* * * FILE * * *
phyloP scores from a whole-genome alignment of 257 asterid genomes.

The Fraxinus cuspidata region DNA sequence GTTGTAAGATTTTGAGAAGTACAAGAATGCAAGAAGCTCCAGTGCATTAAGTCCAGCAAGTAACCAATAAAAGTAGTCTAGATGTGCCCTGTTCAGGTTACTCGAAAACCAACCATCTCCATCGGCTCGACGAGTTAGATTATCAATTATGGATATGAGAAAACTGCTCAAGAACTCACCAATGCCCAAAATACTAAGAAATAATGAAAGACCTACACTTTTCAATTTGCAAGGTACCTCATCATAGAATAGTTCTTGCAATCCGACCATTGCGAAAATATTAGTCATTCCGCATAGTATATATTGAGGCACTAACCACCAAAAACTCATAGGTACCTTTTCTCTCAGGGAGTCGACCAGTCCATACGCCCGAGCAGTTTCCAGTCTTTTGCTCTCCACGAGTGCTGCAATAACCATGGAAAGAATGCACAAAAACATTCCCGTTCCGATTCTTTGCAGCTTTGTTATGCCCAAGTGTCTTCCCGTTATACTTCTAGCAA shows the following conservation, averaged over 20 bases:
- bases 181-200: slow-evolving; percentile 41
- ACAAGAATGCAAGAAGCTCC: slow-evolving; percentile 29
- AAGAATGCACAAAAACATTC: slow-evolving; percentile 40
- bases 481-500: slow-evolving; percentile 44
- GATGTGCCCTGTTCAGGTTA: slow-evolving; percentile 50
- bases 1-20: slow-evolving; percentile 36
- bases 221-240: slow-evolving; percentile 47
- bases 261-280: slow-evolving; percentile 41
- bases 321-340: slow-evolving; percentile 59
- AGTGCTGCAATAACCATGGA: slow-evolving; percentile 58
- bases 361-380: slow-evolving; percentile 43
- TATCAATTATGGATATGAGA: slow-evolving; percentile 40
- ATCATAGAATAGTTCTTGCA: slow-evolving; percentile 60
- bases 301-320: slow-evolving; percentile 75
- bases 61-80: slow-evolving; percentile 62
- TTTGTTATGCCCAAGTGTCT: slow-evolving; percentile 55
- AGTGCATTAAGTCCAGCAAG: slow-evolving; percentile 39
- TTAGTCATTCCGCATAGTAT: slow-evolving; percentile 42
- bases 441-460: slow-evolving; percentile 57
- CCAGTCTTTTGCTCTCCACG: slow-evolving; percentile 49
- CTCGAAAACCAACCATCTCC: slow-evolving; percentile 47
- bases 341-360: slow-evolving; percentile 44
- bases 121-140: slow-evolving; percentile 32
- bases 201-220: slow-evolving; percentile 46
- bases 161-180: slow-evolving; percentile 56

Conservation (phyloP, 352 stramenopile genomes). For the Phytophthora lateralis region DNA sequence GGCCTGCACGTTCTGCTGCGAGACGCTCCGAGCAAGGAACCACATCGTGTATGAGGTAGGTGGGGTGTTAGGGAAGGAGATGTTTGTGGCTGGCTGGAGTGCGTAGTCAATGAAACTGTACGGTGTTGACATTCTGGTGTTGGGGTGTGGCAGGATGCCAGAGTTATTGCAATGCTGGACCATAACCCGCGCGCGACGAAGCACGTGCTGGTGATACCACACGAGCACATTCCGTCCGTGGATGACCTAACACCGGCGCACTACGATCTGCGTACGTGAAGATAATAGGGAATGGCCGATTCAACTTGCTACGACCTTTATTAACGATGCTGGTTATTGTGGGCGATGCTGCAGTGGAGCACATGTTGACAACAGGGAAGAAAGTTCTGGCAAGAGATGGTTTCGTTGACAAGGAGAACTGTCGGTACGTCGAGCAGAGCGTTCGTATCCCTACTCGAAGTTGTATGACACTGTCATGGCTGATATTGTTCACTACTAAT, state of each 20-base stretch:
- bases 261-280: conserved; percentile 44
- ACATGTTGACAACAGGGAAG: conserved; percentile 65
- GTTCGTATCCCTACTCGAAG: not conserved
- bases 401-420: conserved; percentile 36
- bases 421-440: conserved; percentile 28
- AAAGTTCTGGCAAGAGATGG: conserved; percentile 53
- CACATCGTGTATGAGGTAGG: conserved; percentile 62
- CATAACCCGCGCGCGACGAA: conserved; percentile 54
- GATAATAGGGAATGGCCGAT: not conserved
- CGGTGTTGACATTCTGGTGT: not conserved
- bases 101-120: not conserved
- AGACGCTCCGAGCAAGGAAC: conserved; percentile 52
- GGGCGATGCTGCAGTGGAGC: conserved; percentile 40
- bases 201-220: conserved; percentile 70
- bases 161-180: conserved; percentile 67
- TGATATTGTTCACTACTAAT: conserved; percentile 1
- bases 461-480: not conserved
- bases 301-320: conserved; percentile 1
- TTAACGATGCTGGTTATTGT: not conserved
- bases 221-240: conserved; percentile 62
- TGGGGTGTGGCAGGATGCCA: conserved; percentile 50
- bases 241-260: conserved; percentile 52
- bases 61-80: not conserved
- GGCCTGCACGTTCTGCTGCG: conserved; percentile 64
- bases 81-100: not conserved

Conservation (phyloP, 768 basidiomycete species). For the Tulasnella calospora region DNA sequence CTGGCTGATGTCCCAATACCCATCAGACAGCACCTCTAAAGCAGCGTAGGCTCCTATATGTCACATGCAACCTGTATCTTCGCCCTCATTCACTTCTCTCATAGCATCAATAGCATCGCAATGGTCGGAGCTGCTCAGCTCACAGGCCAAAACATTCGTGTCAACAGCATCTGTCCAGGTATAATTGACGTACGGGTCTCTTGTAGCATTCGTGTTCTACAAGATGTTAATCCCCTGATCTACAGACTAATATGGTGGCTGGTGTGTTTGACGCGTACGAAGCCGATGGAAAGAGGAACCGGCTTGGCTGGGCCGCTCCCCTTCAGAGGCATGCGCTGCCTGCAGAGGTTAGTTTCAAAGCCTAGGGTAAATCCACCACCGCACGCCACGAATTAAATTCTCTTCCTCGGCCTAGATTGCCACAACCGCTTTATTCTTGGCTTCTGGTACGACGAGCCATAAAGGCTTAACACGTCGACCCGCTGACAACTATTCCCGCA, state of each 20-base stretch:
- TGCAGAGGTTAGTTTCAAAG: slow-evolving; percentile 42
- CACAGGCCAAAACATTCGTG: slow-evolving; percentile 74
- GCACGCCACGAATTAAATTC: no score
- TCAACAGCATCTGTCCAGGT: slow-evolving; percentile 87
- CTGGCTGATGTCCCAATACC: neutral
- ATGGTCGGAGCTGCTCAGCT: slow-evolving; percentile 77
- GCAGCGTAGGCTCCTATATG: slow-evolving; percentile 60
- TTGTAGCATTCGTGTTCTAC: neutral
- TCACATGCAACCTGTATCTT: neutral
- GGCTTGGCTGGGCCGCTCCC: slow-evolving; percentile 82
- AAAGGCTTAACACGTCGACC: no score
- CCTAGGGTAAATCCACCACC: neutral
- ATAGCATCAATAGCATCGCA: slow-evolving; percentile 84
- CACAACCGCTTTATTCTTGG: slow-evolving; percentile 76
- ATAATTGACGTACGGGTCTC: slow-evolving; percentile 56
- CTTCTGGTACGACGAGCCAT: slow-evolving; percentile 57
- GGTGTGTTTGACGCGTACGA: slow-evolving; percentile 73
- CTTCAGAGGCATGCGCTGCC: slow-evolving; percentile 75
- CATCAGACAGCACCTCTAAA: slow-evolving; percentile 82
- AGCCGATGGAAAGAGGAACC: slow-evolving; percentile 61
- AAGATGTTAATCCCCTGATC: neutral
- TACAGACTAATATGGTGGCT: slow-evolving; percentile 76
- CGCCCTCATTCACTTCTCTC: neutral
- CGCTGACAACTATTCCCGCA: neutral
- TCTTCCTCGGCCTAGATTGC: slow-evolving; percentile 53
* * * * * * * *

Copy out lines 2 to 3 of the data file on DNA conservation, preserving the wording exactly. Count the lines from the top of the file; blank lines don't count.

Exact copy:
The Fraxinus cuspidata region DNA sequence GTTGTAAGATTTTGAGAAGTACAAGAATGCAAGAAGCTCCAGTGCATTAAGTCCAGCAAGTAACCAATAAAAGTAGTCTAGATGTGCCCTGTTCAGGTTACTCGAAAACCAACCATCTCCATCGGCTCGACGAGTTAGATTATCAATTATGGATATGAGAAAACTGCTCAAGAACTCACCAATGCCCAAAATACTAAGAAATAATGAAAGACCTACACTTTTCAATTTGCAAGGTACCTCATCATAGAATAGTTCTTGCAATCCGACCATTGCGAAAATATTAGTCATTCCGCATAGTATATATTGAGGCACTAACCACCAAAAACTCATAGGTACCTTTTCTCTCAGGGAGTCGACCAGTCCATACGCCCGAGCAGTTTCCAGTCTTTTGCTCTCCACGAGTGCTGCAATAACCATGGAAAGAATGCACAAAAACATTCCCGTTCCGATTCTTTGCAGCTTTGTTATGCCCAAGTGTCTTCCCGTTATACTTCTAGCAA shows the following conservation, averaged over 20 bases:
- bases 181-200: slow-evolving; percentile 41